Students are worried about how they will get the hours to pay tuition, personal bills, and even buy groceries. How can students be less stressed about earning money? The answer may seem simple, to work more and earn more, but there are rules and regulations that limit a student to the amount of hours they can work a week.
Full-time students are not allowed to work more than eight hours a day and no more than 40 hours a week when school is not in session, and no more than 20 hours a week when school is in session.
Having a job on campus is easy and convenient, doesn't require as much travel time, and always puts academics first.
For example, SUNY Oswego Campus Recreation employs more than 65 student employees. Yes, this is a good amount of students that are getting a job, but how often are they working? "Students work between 12 and 16 hours a week on average," said Scott Harrison, assistant director of Campus Recreation.
Some students are forced to get a second job, because they aren't getting nearly enough hours in a week to cover their expenses. Imagine working two jobs, studying and attending classes, staying involved with clubs, and maintaining a high GPA.
"I had to work two jobs at one point because I wasn't getting enough hours through my on-campus job," said Morgan Macey, a junior at SUNY Oswego. "It was nearly impossible to be sure my schedules weren't conflicting. I was under a lot of stress."
Casey Capstick, a sophomore at SUNY Oswego, said she only gets about six hours a week working in the dining hall. Although working two jobs would be stressful, she said, "I'd rather work two jobs at 20 hours a week, but only so I can work more hours at each job if the opportunity was there."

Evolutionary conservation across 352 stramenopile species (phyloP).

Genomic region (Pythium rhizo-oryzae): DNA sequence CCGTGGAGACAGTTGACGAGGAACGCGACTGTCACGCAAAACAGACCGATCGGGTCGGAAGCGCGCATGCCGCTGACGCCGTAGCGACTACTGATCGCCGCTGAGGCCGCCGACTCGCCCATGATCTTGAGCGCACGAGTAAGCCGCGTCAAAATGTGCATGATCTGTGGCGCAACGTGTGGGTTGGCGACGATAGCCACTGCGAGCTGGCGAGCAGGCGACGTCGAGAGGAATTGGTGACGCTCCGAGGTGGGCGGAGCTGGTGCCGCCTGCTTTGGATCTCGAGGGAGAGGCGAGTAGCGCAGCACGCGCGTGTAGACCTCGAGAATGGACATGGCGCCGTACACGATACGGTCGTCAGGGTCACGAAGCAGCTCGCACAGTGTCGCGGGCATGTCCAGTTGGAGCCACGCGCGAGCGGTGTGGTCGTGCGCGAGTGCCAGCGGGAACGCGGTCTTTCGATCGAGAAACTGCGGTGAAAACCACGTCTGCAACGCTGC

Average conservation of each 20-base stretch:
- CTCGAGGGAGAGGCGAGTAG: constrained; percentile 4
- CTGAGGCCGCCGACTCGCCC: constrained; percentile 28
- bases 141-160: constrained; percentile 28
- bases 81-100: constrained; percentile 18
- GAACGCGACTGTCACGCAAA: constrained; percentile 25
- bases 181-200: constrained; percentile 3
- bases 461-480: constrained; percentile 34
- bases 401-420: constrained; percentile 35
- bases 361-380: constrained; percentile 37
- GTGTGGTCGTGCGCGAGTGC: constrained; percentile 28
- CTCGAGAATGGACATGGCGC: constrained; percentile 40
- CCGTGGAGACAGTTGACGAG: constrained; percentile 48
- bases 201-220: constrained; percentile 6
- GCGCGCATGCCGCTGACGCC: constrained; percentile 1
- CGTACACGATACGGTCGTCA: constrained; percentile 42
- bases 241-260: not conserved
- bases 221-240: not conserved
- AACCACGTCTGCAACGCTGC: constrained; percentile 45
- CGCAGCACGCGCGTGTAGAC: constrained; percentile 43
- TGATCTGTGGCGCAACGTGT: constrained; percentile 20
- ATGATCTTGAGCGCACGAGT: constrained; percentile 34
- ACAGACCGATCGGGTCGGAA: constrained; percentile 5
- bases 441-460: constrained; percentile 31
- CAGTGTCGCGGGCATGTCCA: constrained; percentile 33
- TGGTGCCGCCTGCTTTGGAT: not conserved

Capstick said she worked two jobs throughout high school, and would work more than 20 hours a week if she could. She also picks up other students' shifts when possible.
Harrison feels that "many students are capable of working more than 20 hours per week," although he wouldn't recommend changing the policy. Harrison also believes that some students would work 30 hours a week if the work was challenging, while others would only choose to work eight to ten hours per week.
Harrison also said, "I think that in unique situations there should be exceptions to students working more than 20 hours per week and I would imagine from time to time there are exceptions to this rule."
Furthermore, Shelly Sloan, a health promotions coordinator in SUNY Oswego's Lifestyles Center, said, "It is my opinion that they [students] learn to manage their time well and can fit everything in that they need to."
Christina Lynch, a senior at SUNY Oswego works as a supervisor at Campus Recreation, said, "I would definitely work more than 20 hours a week, and I take 15 credits." Lynch feels that while in college she has learned to manage her time wisely and could handle more than 20 hours of work a week.
An article in the Washington Post states that students are stressed about not being able to afford food and expresses the concerns of students. If the option were available for students to work more than 20 hours a week, they would be less concerned about their next meal or bills, and more focused on academics and growing as individuals.